Acronyms and Glossary

ACRONYMS

AHRQ Agency for Healthcare Research and Quality

ASCO American Society of Clinical Oncology

ASR Analyte-specific reagent

C-Path Critical Path Institute

CDC Centers for Disease Control and Prevention

CEA Cost-effectiveness analysis

CED Coverage under Evidence Development

CLIA Clinical Laboratory Improvement Amendments

CMS Centers for Medicare & Medicaid Services

CPI Consumer Price Index

CPT Current procedural terminology

CPTAC Clinical Proteomic Technologies Initiative for Cancer

DARPA Defense Advanced Research Projects Agency

DHHS Department of Health and Human Services

EDRN Early Detection Research Network

EGFR Epidermal growth factor receptor

ER Estrogen receptor

FDA Food and Drug Administration

FDG-PET fluorodeoxyglucose positron emission tomography

FNIH Foundation of the National Institutes of Health

FTC Federal Trade Commission



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Cancer Biomarkers: The Promises and Challenges of Improving Detection and Treatment Acronyms and Glossary ACRONYMS AHRQ Agency for Healthcare Research and Quality ASCO American Society of Clinical Oncology ASR Analyte-specific reagent C-Path Critical Path Institute CDC Centers for Disease Control and Prevention CEA Cost-effectiveness analysis CED Coverage under Evidence Development CLIA Clinical Laboratory Improvement Amendments CMS Centers for Medicare & Medicaid Services CPI Consumer Price Index CPT Current procedural terminology CPTAC Clinical Proteomic Technologies Initiative for Cancer DARPA Defense Advanced Research Projects Agency DHHS Department of Health and Human Services EDRN Early Detection Research Network EGFR Epidermal growth factor receptor ER Estrogen receptor FDA Food and Drug Administration FDG-PET fluorodeoxyglucose positron emission tomography FNIH Foundation of the National Institutes of Health FTC Federal Trade Commission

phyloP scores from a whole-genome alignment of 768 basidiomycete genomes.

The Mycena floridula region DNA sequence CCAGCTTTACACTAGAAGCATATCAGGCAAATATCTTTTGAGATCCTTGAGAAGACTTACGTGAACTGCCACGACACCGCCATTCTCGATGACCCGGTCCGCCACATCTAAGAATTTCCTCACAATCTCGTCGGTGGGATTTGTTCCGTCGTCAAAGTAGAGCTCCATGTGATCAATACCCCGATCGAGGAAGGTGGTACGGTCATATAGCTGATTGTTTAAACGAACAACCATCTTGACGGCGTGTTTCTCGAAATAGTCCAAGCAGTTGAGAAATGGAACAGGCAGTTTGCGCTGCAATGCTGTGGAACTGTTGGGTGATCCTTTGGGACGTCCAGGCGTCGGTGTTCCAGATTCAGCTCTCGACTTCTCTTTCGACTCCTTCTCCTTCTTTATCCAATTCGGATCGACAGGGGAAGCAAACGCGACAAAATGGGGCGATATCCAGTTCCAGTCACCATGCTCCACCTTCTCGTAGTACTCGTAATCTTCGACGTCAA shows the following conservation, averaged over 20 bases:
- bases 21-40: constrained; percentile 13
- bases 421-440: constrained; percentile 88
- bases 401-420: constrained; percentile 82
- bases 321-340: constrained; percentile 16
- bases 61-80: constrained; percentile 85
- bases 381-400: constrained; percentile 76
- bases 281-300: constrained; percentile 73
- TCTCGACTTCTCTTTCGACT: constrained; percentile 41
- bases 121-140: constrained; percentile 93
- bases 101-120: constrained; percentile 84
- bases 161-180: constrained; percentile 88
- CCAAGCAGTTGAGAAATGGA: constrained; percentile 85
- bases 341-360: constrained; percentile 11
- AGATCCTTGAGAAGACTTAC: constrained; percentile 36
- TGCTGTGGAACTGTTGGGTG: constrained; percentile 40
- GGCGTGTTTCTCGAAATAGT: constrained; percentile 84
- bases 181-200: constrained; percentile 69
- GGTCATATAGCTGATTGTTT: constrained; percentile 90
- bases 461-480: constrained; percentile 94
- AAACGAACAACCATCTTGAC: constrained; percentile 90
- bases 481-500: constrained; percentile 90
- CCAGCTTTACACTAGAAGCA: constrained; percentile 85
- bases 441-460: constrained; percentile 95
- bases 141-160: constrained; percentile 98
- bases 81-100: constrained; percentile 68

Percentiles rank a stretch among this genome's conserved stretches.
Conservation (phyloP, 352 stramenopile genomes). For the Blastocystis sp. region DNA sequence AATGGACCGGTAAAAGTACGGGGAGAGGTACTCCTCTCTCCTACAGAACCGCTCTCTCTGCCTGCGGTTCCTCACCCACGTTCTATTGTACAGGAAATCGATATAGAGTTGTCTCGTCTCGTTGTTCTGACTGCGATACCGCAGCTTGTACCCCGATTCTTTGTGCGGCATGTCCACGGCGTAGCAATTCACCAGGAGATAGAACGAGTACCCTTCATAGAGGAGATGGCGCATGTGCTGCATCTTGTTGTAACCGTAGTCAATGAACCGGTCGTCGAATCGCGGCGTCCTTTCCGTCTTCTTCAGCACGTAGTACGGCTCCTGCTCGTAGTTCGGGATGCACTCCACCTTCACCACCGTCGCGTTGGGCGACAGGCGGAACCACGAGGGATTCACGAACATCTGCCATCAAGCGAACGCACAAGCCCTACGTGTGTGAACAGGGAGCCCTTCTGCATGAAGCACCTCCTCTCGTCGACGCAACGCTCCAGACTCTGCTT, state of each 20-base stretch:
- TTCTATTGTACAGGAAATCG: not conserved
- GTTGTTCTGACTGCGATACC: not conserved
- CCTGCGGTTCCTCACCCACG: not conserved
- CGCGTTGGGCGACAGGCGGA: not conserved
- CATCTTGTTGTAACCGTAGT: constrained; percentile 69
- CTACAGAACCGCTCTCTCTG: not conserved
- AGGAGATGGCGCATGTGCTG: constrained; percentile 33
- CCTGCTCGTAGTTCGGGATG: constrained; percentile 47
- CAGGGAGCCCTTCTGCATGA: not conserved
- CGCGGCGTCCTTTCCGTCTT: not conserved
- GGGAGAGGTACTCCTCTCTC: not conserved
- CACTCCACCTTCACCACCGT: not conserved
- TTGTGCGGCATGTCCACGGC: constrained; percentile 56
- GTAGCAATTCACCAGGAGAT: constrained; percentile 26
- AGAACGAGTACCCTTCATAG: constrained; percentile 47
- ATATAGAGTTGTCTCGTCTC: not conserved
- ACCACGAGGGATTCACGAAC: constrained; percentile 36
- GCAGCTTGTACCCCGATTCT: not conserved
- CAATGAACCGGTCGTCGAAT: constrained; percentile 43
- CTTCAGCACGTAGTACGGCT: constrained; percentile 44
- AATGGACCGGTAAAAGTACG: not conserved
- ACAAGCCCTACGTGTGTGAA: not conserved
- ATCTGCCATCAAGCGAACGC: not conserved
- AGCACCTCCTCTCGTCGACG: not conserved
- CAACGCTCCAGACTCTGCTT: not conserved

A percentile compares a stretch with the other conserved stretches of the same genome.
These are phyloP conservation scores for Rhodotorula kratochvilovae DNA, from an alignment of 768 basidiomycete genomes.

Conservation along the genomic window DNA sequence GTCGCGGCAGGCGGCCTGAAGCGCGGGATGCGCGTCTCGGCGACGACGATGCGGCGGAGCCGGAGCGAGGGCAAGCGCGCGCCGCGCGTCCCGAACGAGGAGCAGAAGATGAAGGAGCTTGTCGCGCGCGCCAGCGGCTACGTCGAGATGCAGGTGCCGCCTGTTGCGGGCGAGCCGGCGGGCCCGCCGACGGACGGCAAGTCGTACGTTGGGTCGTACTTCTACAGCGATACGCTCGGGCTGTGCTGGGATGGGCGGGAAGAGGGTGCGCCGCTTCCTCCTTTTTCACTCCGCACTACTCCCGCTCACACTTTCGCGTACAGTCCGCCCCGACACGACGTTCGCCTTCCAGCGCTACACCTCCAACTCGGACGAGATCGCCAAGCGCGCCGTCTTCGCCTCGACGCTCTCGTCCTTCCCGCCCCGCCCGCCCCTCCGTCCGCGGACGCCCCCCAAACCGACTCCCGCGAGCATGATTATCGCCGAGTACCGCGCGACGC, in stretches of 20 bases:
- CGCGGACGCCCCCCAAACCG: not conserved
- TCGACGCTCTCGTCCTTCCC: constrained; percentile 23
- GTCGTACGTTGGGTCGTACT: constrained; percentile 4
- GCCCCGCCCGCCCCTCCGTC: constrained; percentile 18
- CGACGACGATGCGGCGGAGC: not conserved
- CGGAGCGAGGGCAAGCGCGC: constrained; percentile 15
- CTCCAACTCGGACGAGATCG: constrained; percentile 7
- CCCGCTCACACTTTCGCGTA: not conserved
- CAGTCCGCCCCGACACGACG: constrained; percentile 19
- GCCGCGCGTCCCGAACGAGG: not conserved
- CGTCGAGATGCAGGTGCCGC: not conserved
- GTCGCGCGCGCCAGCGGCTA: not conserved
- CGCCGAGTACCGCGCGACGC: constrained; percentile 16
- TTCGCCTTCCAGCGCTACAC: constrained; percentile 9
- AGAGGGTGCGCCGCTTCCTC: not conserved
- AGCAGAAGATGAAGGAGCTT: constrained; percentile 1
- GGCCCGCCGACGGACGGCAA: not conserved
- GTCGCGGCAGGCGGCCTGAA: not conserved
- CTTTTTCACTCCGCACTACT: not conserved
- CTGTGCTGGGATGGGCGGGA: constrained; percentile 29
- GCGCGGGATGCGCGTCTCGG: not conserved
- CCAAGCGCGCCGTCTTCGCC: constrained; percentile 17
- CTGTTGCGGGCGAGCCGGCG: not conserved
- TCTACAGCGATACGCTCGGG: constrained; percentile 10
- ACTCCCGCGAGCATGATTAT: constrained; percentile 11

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Cancer Biomarkers: The Promises and Challenges of Improving Detection and Treatment HIPAA Health Insurance Portability and Accountability Act IOM Institute of Medicine IP Intellectual property IRB Institutional Review Board IVDMIA In Vitro Diagnostic Multivariate Index Assay MIAME Minimum Information About a Microarray Experiment MMRC Multiple Myeloma Research Consortium NBN National Biospecimen Network NCI National Cancer Institute NICE U.K. National Institute for Clinical Excellence NIH National Institutes of Health NIST National Institute of Standards and Technology NLA National limitation amount OBQI Oncology Biomarker Qualification Initiative PBRC Pharmaceutical Biomedical Research Consortium PET Positron emission tomography PMA Premarket approval PPP Public–private partnerships PSA Prostate-specific antigen PSI Protein Structure Initiative SACGT Secretary’s Advisory Committee on Genetic Testing SEMATECH Semiconductor Manufacturing Technology SNP Single nucleotide polymorphism TRWG Translational Research Working Group TSC The SNP Consortium USPSTF U.S. Preventive Services Task Force GLOSSARY Allele—any one of a series of two or more different genes that occupy the same position (locus) on a chromosome. Amplification—a process by which specific genetic material is increased. For some cancers, the number of copies of specific genes is higher than normal. These genes are said to be amplified. Analyte-specific reagent (ASR)—antibodies, both polyclonal and monoclonal, specific receptor proteins, ligands, nucleic acid sequences, and similar reagents, which through specific binding or chemical reaction with substances in a specimen are intended to be used in a diagnos-